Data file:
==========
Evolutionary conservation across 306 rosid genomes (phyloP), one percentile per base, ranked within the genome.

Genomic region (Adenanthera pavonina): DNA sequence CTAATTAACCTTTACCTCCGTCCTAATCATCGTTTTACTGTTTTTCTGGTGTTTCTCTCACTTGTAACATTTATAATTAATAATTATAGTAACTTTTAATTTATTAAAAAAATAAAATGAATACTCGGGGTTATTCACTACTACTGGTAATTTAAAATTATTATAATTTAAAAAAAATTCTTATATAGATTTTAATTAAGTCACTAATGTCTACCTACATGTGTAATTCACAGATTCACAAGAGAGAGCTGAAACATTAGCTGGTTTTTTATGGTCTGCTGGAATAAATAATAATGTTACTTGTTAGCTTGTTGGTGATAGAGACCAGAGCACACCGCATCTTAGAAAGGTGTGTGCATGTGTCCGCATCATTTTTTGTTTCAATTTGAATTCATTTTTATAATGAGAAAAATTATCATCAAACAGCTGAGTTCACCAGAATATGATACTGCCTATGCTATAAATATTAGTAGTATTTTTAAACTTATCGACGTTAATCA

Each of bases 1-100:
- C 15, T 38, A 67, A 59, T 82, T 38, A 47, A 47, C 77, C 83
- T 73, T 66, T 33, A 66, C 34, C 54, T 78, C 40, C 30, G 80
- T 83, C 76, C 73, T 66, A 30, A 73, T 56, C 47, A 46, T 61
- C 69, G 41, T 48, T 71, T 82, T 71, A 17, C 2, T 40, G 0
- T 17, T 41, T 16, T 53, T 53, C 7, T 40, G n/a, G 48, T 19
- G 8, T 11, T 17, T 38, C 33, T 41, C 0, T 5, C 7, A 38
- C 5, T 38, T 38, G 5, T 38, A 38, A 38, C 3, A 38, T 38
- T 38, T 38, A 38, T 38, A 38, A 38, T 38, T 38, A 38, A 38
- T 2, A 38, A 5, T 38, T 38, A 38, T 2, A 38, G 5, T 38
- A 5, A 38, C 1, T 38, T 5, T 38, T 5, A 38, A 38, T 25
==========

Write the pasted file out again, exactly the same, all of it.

Evolutionary conservation across 306 rosid genomes (phyloP), one percentile per base, ranked within the genome.

Genomic region (Adenanthera pavonina): DNA sequence CTAATTAACCTTTACCTCCGTCCTAATCATCGTTTTACTGTTTTTCTGGTGTTTCTCTCACTTGTAACATTTATAATTAATAATTATAGTAACTTTTAATTTATTAAAAAAATAAAATGAATACTCGGGGTTATTCACTACTACTGGTAATTTAAAATTATTATAATTTAAAAAAAATTCTTATATAGATTTTAATTAAGTCACTAATGTCTACCTACATGTGTAATTCACAGATTCACAAGAGAGAGCTGAAACATTAGCTGGTTTTTTATGGTCTGCTGGAATAAATAATAATGTTACTTGTTAGCTTGTTGGTGATAGAGACCAGAGCACACCGCATCTTAGAAAGGTGTGTGCATGTGTCCGCATCATTTTTTGTTTCAATTTGAATTCATTTTTATAATGAGAAAAATTATCATCAAACAGCTGAGTTCACCAGAATATGATACTGCCTATGCTATAAATATTAGTAGTATTTTTAAACTTATCGACGTTAATCA

Each of bases 1-100:
- C 15, T 38, A 67, A 59, T 82, T 38, A 47, A 47, C 77, C 83
- T 73, T 66, T 33, A 66, C 34, C 54, T 78, C 40, C 30, G 80
- T 83, C 76, C 73, T 66, A 30, A 73, T 56, C 47, A 46, T 61
- C 69, G 41, T 48, T 71, T 82, T 71, A 17, C 2, T 40, G 0
- T 17, T 41, T 16, T 53, T 53, C 7, T 40, G n/a, G 48, T 19
- G 8, T 11, T 17, T 38, C 33, T 41, C 0, T 5, C 7, A 38
- C 5, T 38, T 38, G 5, T 38, A 38, A 38, C 3, A 38, T 38
- T 38, T 38, A 38, T 38, A 38, A 38, T 38, T 38, A 38, A 38
- T 2, A 38, A 5, T 38, T 38, A 38, T 2, A 38, G 5, T 38
- A 5, A 38, C 1, T 38, T 5, T 38, T 5, A 38, A 38, T 25